This guy would put 1997's it-toy Tickle Mr Elmo's moves to shame. While Rosie O'Donnell's favorite furry red monster could only giggle and shake, Master Moves Mickey here has 15 dance skills in his repertoire. Each one is pretty elaborate, too—like his one-handed hand stand and 360 degree spin. He knows his limit, though: When the plush rodent tips over, he admits that he's "over-extended" himself and asks for help up.
Jenga fans will LOVE this game—it has a very similar concept. However, instead of using blocks to build something, players balance metal rods in mid air. When someone breaks the suspended structure, he or she loses.
As a participant of the original Furby craze, I can attest: those models were not nearly as interactive as promised. The newest version however, is supposedly a vast improvement on its 1998 ancestor. It has many new features such as burping, farting and reacting to human voices. But it doesn't scratch or poop on anything, so it's good compromise for parents who refuse to put puppies and kittens under the tree/menorah.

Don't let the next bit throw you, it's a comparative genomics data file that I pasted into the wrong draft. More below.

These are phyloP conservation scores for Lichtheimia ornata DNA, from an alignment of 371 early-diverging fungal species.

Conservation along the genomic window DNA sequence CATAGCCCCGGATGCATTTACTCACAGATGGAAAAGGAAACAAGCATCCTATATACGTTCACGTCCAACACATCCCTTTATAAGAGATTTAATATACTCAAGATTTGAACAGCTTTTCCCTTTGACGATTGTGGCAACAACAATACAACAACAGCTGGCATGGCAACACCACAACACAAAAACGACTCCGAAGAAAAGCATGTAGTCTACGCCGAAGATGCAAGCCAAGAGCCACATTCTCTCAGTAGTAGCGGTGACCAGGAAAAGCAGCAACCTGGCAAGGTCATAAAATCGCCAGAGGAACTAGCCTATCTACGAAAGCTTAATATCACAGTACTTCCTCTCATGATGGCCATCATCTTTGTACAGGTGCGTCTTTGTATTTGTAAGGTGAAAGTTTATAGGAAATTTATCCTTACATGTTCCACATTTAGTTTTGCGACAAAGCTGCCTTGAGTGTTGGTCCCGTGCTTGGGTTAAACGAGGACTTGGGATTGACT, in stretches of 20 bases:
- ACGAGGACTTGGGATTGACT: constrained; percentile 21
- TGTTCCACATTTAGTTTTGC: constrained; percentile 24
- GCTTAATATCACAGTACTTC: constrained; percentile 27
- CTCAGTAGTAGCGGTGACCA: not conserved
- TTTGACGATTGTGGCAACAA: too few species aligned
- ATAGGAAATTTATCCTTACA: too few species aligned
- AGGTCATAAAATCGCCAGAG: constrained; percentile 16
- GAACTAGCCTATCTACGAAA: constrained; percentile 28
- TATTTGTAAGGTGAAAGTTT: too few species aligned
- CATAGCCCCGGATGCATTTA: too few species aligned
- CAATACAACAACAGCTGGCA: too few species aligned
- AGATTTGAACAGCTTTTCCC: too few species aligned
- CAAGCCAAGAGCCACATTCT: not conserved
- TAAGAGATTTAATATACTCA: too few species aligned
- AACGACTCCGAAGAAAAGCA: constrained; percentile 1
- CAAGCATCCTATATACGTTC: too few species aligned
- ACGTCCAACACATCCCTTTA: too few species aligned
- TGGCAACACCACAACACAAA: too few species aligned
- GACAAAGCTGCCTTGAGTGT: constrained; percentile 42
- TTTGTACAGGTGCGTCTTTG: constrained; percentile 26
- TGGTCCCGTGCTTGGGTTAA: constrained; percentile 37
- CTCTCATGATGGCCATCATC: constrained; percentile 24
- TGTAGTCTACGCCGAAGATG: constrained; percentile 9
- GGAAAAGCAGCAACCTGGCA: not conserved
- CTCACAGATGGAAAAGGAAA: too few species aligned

Sort of like an iPad for children, this handheld gaming device has a built in camera, video recorder and microphone. It also comes with four pre-loaded apps, but there's an additional 2 GB memory and a 1.5 MB download capacity in case you'd like to store more. All the games have an educational slant like the responsibility-teaching "Pet Pad" program or spelling quizzes, so you don't have to feel guilty when your kid is transfixed for hours. Especially when said hours are quietly spent in the back your car while driving home from a vacation.
If you crossed a normal Ugly Doll with a kangaroo, this is what would happen. Each creepy-cute character has a smaller, equally physically unfortunate "buddy" you can stuff in his (Or her? I can't tell.) belly pouch.